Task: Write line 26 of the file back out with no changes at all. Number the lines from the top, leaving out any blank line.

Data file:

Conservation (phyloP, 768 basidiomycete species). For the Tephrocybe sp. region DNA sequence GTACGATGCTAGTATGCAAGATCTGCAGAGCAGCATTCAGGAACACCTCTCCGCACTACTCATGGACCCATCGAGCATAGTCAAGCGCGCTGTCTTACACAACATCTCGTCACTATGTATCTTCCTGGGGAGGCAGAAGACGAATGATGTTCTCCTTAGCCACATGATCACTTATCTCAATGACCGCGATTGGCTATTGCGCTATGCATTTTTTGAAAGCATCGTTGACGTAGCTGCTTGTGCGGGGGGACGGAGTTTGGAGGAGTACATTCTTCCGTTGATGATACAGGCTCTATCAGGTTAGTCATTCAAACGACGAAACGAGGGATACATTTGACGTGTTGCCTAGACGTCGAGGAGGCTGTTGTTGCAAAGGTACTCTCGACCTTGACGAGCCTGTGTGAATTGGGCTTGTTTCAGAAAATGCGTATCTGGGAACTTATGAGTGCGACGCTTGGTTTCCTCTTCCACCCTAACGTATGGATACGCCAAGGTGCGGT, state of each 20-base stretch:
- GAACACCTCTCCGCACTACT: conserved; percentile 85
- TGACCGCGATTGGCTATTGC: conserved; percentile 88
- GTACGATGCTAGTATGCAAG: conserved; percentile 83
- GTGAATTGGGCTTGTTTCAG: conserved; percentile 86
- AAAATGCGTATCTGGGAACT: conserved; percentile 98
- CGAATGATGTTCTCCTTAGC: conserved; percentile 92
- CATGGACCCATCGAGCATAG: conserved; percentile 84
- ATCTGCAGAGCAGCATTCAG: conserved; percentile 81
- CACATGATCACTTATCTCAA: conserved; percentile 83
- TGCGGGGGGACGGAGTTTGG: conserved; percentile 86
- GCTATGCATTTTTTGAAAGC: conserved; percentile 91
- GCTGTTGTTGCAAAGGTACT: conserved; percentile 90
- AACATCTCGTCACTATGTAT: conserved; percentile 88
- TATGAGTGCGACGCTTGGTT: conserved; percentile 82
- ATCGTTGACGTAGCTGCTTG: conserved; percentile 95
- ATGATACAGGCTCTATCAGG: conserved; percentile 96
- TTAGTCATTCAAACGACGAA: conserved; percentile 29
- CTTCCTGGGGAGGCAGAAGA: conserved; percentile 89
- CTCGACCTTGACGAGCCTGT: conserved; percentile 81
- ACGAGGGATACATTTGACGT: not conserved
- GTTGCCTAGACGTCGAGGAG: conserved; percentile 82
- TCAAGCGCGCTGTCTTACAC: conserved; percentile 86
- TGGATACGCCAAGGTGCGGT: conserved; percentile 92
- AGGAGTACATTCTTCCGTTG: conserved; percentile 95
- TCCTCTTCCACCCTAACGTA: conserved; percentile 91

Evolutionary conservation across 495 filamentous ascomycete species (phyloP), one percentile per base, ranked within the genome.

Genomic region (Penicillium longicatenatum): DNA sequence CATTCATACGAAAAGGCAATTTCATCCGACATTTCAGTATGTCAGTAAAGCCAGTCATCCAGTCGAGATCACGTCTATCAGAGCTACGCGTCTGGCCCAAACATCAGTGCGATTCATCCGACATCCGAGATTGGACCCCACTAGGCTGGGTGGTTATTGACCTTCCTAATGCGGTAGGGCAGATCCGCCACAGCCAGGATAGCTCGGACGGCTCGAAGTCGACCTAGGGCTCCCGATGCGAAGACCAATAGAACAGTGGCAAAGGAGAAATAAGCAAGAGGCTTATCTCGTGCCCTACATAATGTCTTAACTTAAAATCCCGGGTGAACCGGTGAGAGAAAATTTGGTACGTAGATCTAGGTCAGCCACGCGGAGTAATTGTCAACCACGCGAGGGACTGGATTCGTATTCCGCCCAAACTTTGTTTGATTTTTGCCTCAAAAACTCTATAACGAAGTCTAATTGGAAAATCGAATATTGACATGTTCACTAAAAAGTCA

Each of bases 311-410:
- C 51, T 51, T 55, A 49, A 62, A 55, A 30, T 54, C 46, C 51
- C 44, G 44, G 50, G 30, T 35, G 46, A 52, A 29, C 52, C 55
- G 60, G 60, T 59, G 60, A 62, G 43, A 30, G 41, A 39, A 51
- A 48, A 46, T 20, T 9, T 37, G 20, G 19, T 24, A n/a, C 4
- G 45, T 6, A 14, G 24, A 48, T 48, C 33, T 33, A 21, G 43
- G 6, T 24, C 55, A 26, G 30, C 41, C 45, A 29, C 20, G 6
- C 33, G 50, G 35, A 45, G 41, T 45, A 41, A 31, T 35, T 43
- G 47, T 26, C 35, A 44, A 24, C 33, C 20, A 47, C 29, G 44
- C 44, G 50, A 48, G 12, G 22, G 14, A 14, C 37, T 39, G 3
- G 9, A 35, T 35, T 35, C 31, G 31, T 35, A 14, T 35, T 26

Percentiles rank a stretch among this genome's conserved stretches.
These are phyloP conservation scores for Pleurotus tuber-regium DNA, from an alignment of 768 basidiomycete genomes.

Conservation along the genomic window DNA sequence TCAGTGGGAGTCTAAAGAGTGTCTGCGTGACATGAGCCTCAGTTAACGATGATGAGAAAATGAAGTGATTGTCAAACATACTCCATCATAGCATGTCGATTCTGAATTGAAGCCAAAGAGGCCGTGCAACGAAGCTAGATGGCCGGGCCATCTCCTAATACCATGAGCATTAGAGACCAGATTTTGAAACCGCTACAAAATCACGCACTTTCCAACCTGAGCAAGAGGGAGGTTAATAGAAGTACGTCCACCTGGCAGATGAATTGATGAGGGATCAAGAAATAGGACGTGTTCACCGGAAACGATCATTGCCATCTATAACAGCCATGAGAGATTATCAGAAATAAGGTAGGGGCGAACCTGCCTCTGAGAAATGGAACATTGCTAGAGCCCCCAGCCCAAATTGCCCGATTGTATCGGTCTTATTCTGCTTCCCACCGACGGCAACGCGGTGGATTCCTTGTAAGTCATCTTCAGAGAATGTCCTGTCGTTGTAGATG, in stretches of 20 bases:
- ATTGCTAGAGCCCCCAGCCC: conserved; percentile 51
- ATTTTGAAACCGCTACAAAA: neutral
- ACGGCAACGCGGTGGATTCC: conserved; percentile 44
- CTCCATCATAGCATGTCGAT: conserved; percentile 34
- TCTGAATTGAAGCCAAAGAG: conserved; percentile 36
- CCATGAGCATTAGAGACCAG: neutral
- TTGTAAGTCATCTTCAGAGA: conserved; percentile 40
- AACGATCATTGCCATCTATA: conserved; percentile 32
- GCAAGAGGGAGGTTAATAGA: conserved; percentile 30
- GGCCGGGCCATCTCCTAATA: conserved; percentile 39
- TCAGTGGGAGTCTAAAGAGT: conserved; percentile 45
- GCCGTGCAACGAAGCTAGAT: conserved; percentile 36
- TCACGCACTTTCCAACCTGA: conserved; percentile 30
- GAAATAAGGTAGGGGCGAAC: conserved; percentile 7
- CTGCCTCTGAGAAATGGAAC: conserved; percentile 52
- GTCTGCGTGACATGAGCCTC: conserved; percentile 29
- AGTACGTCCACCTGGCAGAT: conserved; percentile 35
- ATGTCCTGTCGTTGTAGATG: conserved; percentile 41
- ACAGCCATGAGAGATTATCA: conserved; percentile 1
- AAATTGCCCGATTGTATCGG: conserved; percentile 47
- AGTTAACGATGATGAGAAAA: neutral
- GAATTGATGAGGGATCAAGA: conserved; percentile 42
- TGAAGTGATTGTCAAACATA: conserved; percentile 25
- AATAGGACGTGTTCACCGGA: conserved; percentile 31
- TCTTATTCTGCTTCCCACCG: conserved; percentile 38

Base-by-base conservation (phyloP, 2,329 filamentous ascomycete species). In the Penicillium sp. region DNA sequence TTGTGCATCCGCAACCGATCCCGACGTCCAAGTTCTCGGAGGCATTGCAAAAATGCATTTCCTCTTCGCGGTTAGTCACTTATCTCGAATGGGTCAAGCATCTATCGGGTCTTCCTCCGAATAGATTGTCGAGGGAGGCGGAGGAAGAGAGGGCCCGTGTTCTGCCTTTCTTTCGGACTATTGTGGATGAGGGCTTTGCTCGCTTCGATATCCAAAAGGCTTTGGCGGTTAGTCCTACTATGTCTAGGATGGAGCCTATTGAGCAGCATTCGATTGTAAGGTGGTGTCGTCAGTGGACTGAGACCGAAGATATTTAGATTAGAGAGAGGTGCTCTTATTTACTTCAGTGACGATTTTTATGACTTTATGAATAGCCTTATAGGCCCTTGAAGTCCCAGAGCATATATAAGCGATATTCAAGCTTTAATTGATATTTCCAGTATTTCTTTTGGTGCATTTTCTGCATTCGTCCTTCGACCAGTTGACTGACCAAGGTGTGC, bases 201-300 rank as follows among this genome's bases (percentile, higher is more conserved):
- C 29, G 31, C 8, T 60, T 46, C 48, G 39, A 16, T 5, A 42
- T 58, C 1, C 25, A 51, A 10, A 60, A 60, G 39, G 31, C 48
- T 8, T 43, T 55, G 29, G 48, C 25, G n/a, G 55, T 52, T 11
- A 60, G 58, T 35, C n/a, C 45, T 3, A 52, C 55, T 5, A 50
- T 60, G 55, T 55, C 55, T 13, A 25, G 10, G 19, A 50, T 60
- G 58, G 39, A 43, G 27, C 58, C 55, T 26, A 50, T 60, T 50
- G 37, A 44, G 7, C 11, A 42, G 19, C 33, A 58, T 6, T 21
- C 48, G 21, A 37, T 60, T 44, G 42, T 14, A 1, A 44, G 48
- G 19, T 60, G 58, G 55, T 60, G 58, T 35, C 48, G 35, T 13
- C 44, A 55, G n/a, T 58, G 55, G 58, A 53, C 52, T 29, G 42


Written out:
- TCCTCTTCCACCCTAACGTA: conserved; percentile 91